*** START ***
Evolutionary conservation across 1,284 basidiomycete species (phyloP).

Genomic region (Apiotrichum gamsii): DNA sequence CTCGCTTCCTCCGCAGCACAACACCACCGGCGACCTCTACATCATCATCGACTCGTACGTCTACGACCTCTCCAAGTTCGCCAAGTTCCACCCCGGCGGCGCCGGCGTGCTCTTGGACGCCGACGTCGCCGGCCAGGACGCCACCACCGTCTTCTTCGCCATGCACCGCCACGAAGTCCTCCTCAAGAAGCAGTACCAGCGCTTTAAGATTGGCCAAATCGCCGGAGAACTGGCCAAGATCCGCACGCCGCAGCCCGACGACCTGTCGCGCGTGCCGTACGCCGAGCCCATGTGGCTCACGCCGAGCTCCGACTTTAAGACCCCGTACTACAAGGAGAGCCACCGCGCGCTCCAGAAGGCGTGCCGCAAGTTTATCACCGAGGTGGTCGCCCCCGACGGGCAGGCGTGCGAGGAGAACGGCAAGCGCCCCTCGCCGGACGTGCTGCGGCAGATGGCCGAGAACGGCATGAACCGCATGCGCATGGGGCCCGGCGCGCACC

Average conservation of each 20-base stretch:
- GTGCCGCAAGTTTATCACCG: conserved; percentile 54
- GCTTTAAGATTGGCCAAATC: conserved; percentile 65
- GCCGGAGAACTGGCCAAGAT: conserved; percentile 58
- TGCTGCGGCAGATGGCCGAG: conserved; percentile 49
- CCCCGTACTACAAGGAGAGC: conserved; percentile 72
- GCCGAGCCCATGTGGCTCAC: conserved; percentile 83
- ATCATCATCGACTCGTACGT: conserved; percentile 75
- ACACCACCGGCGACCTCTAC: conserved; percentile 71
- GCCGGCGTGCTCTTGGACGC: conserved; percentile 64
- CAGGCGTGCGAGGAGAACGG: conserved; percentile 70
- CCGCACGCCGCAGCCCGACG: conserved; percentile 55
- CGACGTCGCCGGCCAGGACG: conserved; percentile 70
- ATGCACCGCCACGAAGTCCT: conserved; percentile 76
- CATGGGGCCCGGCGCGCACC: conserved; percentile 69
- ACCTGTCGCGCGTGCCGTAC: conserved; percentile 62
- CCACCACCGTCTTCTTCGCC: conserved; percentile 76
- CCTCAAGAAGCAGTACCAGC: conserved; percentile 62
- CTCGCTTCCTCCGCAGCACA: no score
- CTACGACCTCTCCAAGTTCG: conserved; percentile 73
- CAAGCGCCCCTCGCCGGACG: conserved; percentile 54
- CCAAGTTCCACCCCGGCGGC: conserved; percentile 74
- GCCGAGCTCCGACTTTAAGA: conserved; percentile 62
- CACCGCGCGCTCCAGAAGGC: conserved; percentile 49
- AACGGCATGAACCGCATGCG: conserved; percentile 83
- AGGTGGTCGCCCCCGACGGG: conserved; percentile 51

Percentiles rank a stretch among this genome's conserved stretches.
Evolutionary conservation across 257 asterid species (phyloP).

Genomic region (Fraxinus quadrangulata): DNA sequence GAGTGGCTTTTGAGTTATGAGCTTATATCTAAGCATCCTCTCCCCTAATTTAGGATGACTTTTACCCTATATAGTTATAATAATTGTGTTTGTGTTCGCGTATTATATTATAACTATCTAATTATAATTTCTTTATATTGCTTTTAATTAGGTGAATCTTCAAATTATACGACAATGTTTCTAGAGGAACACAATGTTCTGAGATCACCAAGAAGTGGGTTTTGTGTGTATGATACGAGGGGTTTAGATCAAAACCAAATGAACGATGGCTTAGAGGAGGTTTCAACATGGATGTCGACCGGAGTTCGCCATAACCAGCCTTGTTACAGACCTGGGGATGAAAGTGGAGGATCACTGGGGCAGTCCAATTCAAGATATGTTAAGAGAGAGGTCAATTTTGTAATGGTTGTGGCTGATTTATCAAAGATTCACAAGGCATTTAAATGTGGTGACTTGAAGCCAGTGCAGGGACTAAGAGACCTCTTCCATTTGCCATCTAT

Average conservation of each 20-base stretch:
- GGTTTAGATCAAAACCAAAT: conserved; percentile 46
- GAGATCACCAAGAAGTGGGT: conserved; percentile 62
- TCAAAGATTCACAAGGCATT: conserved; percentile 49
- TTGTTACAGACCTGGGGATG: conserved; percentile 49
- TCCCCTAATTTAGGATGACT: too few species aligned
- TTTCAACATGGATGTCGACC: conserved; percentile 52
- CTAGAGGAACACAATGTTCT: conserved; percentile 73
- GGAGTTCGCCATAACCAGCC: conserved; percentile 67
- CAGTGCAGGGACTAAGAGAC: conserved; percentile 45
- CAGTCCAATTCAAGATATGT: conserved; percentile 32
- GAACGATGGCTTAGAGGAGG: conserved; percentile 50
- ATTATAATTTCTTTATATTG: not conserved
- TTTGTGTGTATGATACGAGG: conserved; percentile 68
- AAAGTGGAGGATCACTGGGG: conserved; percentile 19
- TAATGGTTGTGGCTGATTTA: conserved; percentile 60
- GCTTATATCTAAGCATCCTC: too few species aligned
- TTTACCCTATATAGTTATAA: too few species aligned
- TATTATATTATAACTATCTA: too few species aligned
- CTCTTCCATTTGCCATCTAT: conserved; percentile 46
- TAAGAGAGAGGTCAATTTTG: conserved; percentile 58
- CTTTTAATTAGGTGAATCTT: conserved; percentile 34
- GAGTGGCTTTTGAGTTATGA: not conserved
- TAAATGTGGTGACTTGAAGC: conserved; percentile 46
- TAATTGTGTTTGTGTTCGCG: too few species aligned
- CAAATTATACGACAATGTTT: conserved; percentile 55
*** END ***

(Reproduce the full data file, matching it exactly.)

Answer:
Evolutionary conservation across 1,284 basidiomycete species (phyloP).

Genomic region (Apiotrichum gamsii): DNA sequence CTCGCTTCCTCCGCAGCACAACACCACCGGCGACCTCTACATCATCATCGACTCGTACGTCTACGACCTCTCCAAGTTCGCCAAGTTCCACCCCGGCGGCGCCGGCGTGCTCTTGGACGCCGACGTCGCCGGCCAGGACGCCACCACCGTCTTCTTCGCCATGCACCGCCACGAAGTCCTCCTCAAGAAGCAGTACCAGCGCTTTAAGATTGGCCAAATCGCCGGAGAACTGGCCAAGATCCGCACGCCGCAGCCCGACGACCTGTCGCGCGTGCCGTACGCCGAGCCCATGTGGCTCACGCCGAGCTCCGACTTTAAGACCCCGTACTACAAGGAGAGCCACCGCGCGCTCCAGAAGGCGTGCCGCAAGTTTATCACCGAGGTGGTCGCCCCCGACGGGCAGGCGTGCGAGGAGAACGGCAAGCGCCCCTCGCCGGACGTGCTGCGGCAGATGGCCGAGAACGGCATGAACCGCATGCGCATGGGGCCCGGCGCGCACC

Average conservation of each 20-base stretch:
- GTGCCGCAAGTTTATCACCG: conserved; percentile 54
- GCTTTAAGATTGGCCAAATC: conserved; percentile 65
- GCCGGAGAACTGGCCAAGAT: conserved; percentile 58
- TGCTGCGGCAGATGGCCGAG: conserved; percentile 49
- CCCCGTACTACAAGGAGAGC: conserved; percentile 72
- GCCGAGCCCATGTGGCTCAC: conserved; percentile 83
- ATCATCATCGACTCGTACGT: conserved; percentile 75
- ACACCACCGGCGACCTCTAC: conserved; percentile 71
- GCCGGCGTGCTCTTGGACGC: conserved; percentile 64
- CAGGCGTGCGAGGAGAACGG: conserved; percentile 70
- CCGCACGCCGCAGCCCGACG: conserved; percentile 55
- CGACGTCGCCGGCCAGGACG: conserved; percentile 70
- ATGCACCGCCACGAAGTCCT: conserved; percentile 76
- CATGGGGCCCGGCGCGCACC: conserved; percentile 69
- ACCTGTCGCGCGTGCCGTAC: conserved; percentile 62
- CCACCACCGTCTTCTTCGCC: conserved; percentile 76
- CCTCAAGAAGCAGTACCAGC: conserved; percentile 62
- CTCGCTTCCTCCGCAGCACA: no score
- CTACGACCTCTCCAAGTTCG: conserved; percentile 73
- CAAGCGCCCCTCGCCGGACG: conserved; percentile 54
- CCAAGTTCCACCCCGGCGGC: conserved; percentile 74
- GCCGAGCTCCGACTTTAAGA: conserved; percentile 62
- CACCGCGCGCTCCAGAAGGC: conserved; percentile 49
- AACGGCATGAACCGCATGCG: conserved; percentile 83
- AGGTGGTCGCCCCCGACGGG: conserved; percentile 51

Percentiles rank a stretch among this genome's conserved stretches.
Evolutionary conservation across 257 asterid species (phyloP).

Genomic region (Fraxinus quadrangulata): DNA sequence GAGTGGCTTTTGAGTTATGAGCTTATATCTAAGCATCCTCTCCCCTAATTTAGGATGACTTTTACCCTATATAGTTATAATAATTGTGTTTGTGTTCGCGTATTATATTATAACTATCTAATTATAATTTCTTTATATTGCTTTTAATTAGGTGAATCTTCAAATTATACGACAATGTTTCTAGAGGAACACAATGTTCTGAGATCACCAAGAAGTGGGTTTTGTGTGTATGATACGAGGGGTTTAGATCAAAACCAAATGAACGATGGCTTAGAGGAGGTTTCAACATGGATGTCGACCGGAGTTCGCCATAACCAGCCTTGTTACAGACCTGGGGATGAAAGTGGAGGATCACTGGGGCAGTCCAATTCAAGATATGTTAAGAGAGAGGTCAATTTTGTAATGGTTGTGGCTGATTTATCAAAGATTCACAAGGCATTTAAATGTGGTGACTTGAAGCCAGTGCAGGGACTAAGAGACCTCTTCCATTTGCCATCTAT

Average conservation of each 20-base stretch:
- GGTTTAGATCAAAACCAAAT: conserved; percentile 46
- GAGATCACCAAGAAGTGGGT: conserved; percentile 62
- TCAAAGATTCACAAGGCATT: conserved; percentile 49
- TTGTTACAGACCTGGGGATG: conserved; percentile 49
- TCCCCTAATTTAGGATGACT: too few species aligned
- TTTCAACATGGATGTCGACC: conserved; percentile 52
- CTAGAGGAACACAATGTTCT: conserved; percentile 73
- GGAGTTCGCCATAACCAGCC: conserved; percentile 67
- CAGTGCAGGGACTAAGAGAC: conserved; percentile 45
- CAGTCCAATTCAAGATATGT: conserved; percentile 32
- GAACGATGGCTTAGAGGAGG: conserved; percentile 50
- ATTATAATTTCTTTATATTG: not conserved
- TTTGTGTGTATGATACGAGG: conserved; percentile 68
- AAAGTGGAGGATCACTGGGG: conserved; percentile 19
- TAATGGTTGTGGCTGATTTA: conserved; percentile 60
- GCTTATATCTAAGCATCCTC: too few species aligned
- TTTACCCTATATAGTTATAA: too few species aligned
- TATTATATTATAACTATCTA: too few species aligned
- CTCTTCCATTTGCCATCTAT: conserved; percentile 46
- TAAGAGAGAGGTCAATTTTG: conserved; percentile 58
- CTTTTAATTAGGTGAATCTT: conserved; percentile 34
- GAGTGGCTTTTGAGTTATGA: not conserved
- TAAATGTGGTGACTTGAAGC: conserved; percentile 46
- TAATTGTGTTTGTGTTCGCG: too few species aligned
- CAAATTATACGACAATGTTT: conserved; percentile 55